ARISS News Release No. 21-12
Dave Jordan, AA4KN
for Studentsat John F. Kennedy High School, Denver, Colorado, USA
February 20, 2021—AmateurRadio on the International Space Station (ARISS) has received scheduleconfirmation for an ARISS radio contact with astronauts. ARISS is the groupthat puts together special amateur radio contacts between students around theglobe and crew members with ham radio licenses on the International Space Station (ISS).
This will be a telebridge contact via amateur radio and studentsfrom John F. Kennedy High School in Denver, CO,following Covid guidelines. Students will take turns asking their questions of Astronaut Mike Hopkins, amateur radio call sign KF5LJG during the ARISS radio contact. The downlink frequency for this contact is145.800 MHZ.
ARISS team member David Payne, using call signNA7V in Portland, OR will serve as the relay amateur radio station.
The ARISS radio contact isscheduled for February 24, 2021 at 11:41 am MST (Denver, CO), (18:41 UTC, 1:41 pm EST, 12:41pm CST, and 10:41 am PST).
John F. KennedyHigh School (about 900 students) is a public school in urban, southwest Denver.JFK HS offers Advanced Placement Courses and Concurrent Enrollment Courses thathelp students to earn college credit and industry certification in high school.During the 2019-20 year, the Engineering program at JFK HS was awarded afirst-of-its-kind JFK Space Lab presented by Raytheon to commemorate the 50-yearanniversary of the launch of Apollo 11. The Space Lab allowed students in theschool’s Engineering program to explore the ISS-above cameras, observereal-time space walks, explore amateur radio, and engineering communications. Theschool’s partnership with Raytheon, and using the Space Lab materials, enabledJFK HS students to engage in a STEM curriculum that included activities/topicsthat were applicable to space engineering, specifically to the ISS. These activitiesincluded, building a solar and hydrogen fuel cell car (and how it could be appliedto the ISS); Bioengineering (growing plants in space); and solar-systemmodeling. STEM courses also included hands-on kit-building activities relatedto amateur radio and antenna-building and radio direction-finding. The schoolalso partnered with members of the Rocky Mountain Ham Radio group and theCherry Creek Young Amateur Radio Club who instructed/mentored students on theuse of radio communications using amateur radio.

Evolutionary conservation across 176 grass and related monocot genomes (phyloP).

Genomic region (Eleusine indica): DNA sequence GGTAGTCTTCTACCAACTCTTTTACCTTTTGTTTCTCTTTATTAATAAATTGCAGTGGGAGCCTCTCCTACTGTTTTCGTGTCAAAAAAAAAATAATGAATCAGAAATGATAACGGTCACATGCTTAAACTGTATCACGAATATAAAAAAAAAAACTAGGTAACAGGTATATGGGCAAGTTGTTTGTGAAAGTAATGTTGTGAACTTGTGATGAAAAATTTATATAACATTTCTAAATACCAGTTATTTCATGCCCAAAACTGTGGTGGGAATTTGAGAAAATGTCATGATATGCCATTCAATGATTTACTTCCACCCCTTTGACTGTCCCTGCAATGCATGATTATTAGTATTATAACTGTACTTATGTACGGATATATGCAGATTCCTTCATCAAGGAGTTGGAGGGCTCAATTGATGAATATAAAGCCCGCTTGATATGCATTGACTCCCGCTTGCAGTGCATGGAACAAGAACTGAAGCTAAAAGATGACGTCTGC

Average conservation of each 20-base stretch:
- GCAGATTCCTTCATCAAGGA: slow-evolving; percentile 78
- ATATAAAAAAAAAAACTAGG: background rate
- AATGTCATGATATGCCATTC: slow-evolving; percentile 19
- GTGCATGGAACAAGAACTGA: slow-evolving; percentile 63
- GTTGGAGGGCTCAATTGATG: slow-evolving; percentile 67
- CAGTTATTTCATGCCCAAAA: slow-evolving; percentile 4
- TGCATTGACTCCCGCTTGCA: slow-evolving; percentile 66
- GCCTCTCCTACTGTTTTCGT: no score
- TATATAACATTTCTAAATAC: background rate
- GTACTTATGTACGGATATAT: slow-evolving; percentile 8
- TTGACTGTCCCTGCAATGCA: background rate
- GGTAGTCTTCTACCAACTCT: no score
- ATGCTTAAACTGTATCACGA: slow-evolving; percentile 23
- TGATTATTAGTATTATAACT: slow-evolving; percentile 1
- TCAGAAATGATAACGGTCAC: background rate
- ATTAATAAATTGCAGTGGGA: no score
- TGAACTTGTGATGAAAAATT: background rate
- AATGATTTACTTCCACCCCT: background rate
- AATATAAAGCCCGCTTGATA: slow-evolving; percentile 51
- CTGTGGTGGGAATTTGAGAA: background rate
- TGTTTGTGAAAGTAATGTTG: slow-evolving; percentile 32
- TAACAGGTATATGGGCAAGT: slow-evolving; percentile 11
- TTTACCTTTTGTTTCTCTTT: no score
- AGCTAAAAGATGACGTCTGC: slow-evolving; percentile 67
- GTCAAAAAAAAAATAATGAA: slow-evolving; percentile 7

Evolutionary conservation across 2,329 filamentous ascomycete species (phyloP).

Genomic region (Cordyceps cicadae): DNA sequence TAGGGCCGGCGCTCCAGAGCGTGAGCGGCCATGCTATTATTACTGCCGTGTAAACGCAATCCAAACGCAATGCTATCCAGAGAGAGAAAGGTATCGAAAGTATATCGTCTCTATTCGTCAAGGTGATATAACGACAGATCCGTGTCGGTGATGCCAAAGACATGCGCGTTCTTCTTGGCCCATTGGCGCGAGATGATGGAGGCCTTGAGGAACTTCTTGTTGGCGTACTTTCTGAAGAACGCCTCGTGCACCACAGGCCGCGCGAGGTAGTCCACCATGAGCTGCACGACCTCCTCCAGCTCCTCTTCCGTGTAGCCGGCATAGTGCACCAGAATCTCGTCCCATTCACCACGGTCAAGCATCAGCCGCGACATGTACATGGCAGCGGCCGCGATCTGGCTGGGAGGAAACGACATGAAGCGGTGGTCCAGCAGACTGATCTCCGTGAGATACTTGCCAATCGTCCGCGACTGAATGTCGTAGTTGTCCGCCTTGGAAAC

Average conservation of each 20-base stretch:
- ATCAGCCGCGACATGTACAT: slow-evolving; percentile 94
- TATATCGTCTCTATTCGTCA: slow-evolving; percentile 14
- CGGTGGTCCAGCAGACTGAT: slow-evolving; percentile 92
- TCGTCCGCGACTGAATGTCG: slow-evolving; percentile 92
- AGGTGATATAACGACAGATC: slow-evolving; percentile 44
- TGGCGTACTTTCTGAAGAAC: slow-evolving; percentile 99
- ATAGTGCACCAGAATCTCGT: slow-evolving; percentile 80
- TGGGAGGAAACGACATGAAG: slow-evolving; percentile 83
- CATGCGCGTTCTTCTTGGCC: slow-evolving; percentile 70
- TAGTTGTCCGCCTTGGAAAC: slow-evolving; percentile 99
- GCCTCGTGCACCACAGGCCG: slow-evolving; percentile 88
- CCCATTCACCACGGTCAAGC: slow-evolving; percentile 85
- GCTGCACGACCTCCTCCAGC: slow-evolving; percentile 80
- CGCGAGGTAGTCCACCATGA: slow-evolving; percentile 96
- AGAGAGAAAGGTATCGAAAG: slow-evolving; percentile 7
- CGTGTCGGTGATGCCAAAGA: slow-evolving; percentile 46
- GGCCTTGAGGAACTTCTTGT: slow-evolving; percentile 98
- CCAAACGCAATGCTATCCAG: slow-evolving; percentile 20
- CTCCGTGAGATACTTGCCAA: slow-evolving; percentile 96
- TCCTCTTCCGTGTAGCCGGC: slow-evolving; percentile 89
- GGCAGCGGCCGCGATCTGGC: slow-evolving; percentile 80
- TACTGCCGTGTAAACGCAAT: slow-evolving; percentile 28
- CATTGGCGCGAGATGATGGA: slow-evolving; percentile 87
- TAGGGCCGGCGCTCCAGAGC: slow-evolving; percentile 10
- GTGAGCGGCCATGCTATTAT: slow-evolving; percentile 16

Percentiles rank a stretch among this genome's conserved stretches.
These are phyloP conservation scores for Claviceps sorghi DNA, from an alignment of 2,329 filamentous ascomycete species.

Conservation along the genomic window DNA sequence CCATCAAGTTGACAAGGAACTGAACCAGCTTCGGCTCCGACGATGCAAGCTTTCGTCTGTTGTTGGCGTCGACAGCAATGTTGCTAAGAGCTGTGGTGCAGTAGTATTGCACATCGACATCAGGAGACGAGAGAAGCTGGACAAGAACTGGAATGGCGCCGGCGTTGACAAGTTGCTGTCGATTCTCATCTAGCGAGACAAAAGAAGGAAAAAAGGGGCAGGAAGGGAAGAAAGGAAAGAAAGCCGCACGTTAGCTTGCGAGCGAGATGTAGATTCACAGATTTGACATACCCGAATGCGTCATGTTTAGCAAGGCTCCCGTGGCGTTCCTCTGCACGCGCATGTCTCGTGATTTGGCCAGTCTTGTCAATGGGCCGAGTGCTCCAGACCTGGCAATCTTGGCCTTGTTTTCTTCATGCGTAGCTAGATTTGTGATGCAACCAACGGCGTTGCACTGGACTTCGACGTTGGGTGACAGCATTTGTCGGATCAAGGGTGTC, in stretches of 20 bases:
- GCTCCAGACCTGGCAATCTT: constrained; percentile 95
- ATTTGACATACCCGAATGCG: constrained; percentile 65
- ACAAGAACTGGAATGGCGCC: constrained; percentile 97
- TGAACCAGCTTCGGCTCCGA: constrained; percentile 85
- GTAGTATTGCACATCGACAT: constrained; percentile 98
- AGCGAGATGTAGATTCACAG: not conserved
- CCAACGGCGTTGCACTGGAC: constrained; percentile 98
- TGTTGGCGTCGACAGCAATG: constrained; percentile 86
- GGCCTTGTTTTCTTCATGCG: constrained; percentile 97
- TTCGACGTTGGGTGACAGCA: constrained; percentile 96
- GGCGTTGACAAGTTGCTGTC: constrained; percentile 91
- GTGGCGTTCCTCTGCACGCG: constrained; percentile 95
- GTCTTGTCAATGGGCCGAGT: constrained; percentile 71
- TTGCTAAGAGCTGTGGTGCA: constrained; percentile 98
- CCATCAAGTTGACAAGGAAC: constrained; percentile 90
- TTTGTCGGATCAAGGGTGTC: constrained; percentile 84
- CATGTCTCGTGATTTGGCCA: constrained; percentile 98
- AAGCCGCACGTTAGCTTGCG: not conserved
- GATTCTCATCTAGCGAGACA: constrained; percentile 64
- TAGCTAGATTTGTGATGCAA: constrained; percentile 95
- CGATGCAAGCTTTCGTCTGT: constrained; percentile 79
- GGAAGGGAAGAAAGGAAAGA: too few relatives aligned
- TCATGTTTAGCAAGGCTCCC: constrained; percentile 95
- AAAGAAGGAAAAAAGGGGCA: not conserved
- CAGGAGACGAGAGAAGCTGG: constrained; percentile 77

The public is invited to watch the livestream at: https://youtu.be/1RgszX0npbQ
Astime allows, students will ask these questions:
1. How do you find time to do personalhygiene when you are so busy doing research and experiments?
2. Does a carbonated beverage, once opened,on the ISS stay carbonated for the same amount of time as it does on earth?
3. We recently learned that each astronauteagerly awaits a special package from earth, What is it that you look forward tomost?
4. Are there any environmental sensors likeweather, fire, soil, ocean that you monitor or track as part of your dailywork?
5. What is the most physically demanding taskyou have to do in space?
6. What was going through your head when youfirst found out you were chosen for the mission to the ISS?
7. How comfortable are the new spacesuits. What is your favorite new featureof the space suit?
8. Do you have to monitor/ration your waterwhile in space?
9. Have you ever had to perform a medical procedureor administer first aid to another astronaut?
10. How do you relieve stress when on thespace station?
11. When you are sleeping in your bag do youfeel like you are floating or do you anchor yourself down? Is this comfortable?
12. When in space, do you take specialprecautions regarding safety during a space walk?
13. Did your training accurately prepare youfor the stresses of launch?
14. What is your preferred form of exerciseon earth & is it something you can continue to do on the ISS?
15. How long did it take you to get used tothe bathroom facilities and procedures on the ISS? What was the hardest part?
16. If there was one plant you could grow inthe International Space Station what would it be and why?
17. Have you ever had a malfunction with yourspace suit? What did you do?
18. How has COVID-19 changed your spacetravel?
19. When will it be possible for astronautsto be able to live off of the food that they grow in space?
20. If you could create a more comfortablesleeping quarters what is the one thing you would change?
21. How much of the water on the ISS goes tothe plants?
22. What was the most important thing youlearned in school that has helped you as an astronaut?
23. Do the astronauts eat meals and do othernon-work activities together?
24. Has there ever been a time when youcollected data from a sensor that helped an emergency situation on Earth?
25. How does it feel to breathe while you arewearing your pressurized suit?
26. Are there any of your favorite foods thatdon’t do well in microgravity and you miss eating while you are in space?
ARISS – Celebrating 20 Years of Amateur Radio Continuous Operations onthe ISS
Amateur Radio on the InternationalSpace Station (ARISS) is a cooperative venture of international amateur radiosocieties and the space agencies that support the International Space Station(ISS). In the United States, sponsorsare the Radio Amateur Satellite Corporation (AMSAT), the American Radio RelayLeague (ARRL), the ISS National Lab-Space Station Explorers, and NASA’s SpaceCommunications and Navigation program. The primary goal of ARISS is to promoteexploration of science, technology, engineering, the arts, and mathematicstopics by organizing scheduled contacts via amateur radio between crew membersaboard the ISS and students. Before and during these radio contacts, students,educators, parents, and communities learn about space, space technologies, andamateur radio. For more information, see www.ariss.org
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